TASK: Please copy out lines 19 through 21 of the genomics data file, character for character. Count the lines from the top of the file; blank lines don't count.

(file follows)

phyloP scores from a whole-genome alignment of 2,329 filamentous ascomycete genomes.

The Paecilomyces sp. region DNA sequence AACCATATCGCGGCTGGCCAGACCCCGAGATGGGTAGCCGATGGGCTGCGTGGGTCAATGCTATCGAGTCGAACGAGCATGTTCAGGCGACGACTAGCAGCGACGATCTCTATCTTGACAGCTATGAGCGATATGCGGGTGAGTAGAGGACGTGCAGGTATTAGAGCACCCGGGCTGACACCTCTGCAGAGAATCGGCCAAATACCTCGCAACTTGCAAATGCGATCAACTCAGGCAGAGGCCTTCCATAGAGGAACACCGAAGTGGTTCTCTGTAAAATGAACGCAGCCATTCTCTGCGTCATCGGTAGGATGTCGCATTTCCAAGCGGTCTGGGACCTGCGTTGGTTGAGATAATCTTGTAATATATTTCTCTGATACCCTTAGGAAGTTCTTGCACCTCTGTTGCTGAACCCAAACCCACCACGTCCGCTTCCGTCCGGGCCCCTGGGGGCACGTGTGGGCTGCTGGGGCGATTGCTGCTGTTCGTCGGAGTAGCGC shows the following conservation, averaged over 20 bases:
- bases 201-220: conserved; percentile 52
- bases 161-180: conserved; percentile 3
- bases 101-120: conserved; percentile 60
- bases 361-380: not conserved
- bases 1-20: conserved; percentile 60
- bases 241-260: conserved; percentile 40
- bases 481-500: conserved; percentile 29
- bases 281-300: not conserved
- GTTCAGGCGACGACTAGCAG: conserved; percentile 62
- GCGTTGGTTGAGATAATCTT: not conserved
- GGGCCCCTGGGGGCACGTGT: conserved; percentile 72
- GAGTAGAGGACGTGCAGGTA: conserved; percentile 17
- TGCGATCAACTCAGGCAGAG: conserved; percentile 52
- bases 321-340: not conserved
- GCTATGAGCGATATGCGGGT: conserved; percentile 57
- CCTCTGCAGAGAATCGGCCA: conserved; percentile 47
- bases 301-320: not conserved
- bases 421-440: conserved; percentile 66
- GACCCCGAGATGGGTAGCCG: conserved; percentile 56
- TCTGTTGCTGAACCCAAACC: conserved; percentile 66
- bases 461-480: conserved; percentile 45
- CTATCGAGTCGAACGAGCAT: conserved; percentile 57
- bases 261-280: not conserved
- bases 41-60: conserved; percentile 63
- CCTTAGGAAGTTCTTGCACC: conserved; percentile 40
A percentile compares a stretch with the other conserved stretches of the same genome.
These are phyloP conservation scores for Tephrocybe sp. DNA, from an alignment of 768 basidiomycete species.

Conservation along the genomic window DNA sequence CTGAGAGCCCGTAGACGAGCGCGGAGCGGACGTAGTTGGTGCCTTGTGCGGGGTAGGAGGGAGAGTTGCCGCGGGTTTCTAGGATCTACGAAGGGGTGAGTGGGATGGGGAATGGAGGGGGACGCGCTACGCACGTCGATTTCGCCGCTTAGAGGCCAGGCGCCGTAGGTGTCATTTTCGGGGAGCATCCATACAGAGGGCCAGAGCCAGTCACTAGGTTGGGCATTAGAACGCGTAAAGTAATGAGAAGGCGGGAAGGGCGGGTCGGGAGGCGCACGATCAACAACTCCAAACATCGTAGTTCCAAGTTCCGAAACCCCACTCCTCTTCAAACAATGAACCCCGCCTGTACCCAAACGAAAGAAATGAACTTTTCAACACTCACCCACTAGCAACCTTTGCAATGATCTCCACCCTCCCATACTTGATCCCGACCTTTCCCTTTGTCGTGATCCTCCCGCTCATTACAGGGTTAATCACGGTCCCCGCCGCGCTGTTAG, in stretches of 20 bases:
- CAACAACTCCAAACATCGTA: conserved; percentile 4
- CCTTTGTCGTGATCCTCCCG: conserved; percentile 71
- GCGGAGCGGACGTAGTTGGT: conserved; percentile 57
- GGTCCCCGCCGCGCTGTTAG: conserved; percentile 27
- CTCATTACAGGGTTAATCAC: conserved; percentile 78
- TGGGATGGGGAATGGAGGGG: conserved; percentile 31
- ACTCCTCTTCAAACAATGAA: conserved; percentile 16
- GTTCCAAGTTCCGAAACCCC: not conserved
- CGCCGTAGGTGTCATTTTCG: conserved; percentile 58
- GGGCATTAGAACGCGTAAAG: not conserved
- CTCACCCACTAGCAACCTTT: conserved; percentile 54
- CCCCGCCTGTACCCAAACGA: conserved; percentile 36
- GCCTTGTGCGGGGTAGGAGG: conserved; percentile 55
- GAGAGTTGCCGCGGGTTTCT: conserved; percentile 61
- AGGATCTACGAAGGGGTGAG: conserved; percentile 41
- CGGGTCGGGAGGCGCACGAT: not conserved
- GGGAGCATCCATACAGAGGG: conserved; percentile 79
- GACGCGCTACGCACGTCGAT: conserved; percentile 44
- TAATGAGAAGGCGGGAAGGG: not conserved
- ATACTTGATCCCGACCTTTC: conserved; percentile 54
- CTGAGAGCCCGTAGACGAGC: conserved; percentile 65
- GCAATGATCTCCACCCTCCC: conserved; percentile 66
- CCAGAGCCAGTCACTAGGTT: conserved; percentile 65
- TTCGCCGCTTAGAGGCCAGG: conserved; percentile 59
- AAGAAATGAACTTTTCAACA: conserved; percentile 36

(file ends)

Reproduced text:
- bases 301-320: not conserved
- bases 421-440: conserved; percentile 66
- GACCCCGAGATGGGTAGCCG: conserved; percentile 56